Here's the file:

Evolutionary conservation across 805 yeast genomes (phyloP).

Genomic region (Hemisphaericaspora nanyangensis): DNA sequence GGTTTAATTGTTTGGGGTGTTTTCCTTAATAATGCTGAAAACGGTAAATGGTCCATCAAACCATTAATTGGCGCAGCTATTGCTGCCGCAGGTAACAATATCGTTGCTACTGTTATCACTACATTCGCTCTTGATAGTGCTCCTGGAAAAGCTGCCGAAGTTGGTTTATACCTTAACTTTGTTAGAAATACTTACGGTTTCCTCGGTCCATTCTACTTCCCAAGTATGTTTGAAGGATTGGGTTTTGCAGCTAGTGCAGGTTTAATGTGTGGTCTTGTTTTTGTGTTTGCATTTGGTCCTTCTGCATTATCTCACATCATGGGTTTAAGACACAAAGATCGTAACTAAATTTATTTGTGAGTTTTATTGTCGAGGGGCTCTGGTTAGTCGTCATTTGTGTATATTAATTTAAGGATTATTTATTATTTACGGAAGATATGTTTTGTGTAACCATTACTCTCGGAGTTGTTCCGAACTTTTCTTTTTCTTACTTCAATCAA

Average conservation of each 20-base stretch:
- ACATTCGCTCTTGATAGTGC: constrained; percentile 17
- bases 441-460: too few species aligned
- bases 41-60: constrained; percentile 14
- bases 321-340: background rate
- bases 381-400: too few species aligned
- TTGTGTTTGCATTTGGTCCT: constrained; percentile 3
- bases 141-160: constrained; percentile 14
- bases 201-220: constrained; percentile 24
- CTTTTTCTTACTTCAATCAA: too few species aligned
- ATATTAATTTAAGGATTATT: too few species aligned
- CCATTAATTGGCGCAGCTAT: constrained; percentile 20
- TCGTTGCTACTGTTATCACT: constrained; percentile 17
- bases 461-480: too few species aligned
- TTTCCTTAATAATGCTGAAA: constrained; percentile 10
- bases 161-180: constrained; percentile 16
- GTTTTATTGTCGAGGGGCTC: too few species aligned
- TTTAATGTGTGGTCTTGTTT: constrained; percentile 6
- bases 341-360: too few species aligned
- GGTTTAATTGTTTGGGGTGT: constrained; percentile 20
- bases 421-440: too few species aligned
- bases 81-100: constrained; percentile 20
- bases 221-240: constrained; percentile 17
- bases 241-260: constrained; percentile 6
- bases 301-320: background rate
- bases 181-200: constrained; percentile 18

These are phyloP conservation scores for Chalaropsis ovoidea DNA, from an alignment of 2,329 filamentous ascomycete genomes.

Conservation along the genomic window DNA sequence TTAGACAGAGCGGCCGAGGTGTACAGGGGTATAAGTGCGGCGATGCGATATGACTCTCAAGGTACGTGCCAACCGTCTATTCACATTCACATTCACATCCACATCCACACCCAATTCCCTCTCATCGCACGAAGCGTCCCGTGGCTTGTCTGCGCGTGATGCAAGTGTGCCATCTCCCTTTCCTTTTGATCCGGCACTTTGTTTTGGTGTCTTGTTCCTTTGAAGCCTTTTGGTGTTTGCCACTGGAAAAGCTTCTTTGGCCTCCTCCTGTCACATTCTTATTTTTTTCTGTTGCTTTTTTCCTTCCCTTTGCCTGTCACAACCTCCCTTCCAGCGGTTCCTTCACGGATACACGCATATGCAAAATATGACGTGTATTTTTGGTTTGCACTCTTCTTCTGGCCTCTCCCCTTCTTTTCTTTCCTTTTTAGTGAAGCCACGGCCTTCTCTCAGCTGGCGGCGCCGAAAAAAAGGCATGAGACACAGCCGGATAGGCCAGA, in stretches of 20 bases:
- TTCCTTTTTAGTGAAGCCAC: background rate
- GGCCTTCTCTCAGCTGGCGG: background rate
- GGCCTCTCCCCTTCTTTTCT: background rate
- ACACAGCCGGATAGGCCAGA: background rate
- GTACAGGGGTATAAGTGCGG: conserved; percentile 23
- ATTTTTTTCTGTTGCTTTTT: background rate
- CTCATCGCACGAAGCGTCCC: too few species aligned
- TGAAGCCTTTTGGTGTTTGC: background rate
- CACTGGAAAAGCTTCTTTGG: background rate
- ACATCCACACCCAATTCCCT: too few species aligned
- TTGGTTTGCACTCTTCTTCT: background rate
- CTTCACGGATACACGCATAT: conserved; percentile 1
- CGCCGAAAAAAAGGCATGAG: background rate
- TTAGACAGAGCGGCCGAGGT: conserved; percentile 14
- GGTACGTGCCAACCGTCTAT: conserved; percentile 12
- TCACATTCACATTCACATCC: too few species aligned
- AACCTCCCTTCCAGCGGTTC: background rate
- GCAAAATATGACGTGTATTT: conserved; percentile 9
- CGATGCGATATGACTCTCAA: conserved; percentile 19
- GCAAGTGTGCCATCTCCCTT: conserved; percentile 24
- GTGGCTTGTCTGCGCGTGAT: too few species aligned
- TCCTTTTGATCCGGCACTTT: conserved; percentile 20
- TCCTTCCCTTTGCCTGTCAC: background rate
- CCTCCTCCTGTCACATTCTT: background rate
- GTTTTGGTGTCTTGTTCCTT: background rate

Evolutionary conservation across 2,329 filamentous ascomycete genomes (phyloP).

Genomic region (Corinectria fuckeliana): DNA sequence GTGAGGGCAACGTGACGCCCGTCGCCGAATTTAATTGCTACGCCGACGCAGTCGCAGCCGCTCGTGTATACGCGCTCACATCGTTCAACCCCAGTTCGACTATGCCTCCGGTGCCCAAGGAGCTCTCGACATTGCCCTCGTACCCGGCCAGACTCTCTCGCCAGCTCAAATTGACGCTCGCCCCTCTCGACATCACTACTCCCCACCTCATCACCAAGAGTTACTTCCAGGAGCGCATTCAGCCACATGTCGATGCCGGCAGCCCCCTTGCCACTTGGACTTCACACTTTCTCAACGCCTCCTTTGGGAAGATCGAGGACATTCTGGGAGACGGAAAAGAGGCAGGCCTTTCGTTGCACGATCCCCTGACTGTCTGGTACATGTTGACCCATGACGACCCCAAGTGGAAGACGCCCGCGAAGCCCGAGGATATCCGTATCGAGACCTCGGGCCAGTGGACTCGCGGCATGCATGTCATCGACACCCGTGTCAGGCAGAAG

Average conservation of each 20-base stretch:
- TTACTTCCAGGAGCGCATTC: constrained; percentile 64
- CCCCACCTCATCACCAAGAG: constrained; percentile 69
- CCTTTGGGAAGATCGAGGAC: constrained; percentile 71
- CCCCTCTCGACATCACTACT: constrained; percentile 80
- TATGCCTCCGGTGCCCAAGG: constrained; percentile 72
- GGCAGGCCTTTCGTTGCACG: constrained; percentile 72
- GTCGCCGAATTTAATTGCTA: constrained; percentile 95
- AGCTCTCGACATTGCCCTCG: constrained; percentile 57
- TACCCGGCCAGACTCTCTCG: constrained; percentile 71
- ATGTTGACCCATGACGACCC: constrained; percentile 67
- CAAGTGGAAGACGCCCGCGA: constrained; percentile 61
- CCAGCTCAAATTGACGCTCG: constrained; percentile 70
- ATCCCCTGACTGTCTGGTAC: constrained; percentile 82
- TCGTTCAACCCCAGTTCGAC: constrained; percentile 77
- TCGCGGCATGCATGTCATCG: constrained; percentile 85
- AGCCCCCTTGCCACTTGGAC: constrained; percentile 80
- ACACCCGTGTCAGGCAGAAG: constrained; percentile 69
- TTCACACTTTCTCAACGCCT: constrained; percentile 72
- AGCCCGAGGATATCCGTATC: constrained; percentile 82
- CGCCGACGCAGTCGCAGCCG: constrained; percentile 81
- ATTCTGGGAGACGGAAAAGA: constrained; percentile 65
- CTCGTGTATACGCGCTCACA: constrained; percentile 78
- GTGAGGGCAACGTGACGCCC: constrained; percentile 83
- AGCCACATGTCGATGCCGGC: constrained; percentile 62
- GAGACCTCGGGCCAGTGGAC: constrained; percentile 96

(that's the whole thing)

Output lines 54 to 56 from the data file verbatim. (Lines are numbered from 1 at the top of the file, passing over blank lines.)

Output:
- CCTCCTCCTGTCACATTCTT: background rate
- GTTTTGGTGTCTTGTTCCTT: background rate

Evolutionary conservation across 2,329 filamentous ascomycete genomes (phyloP).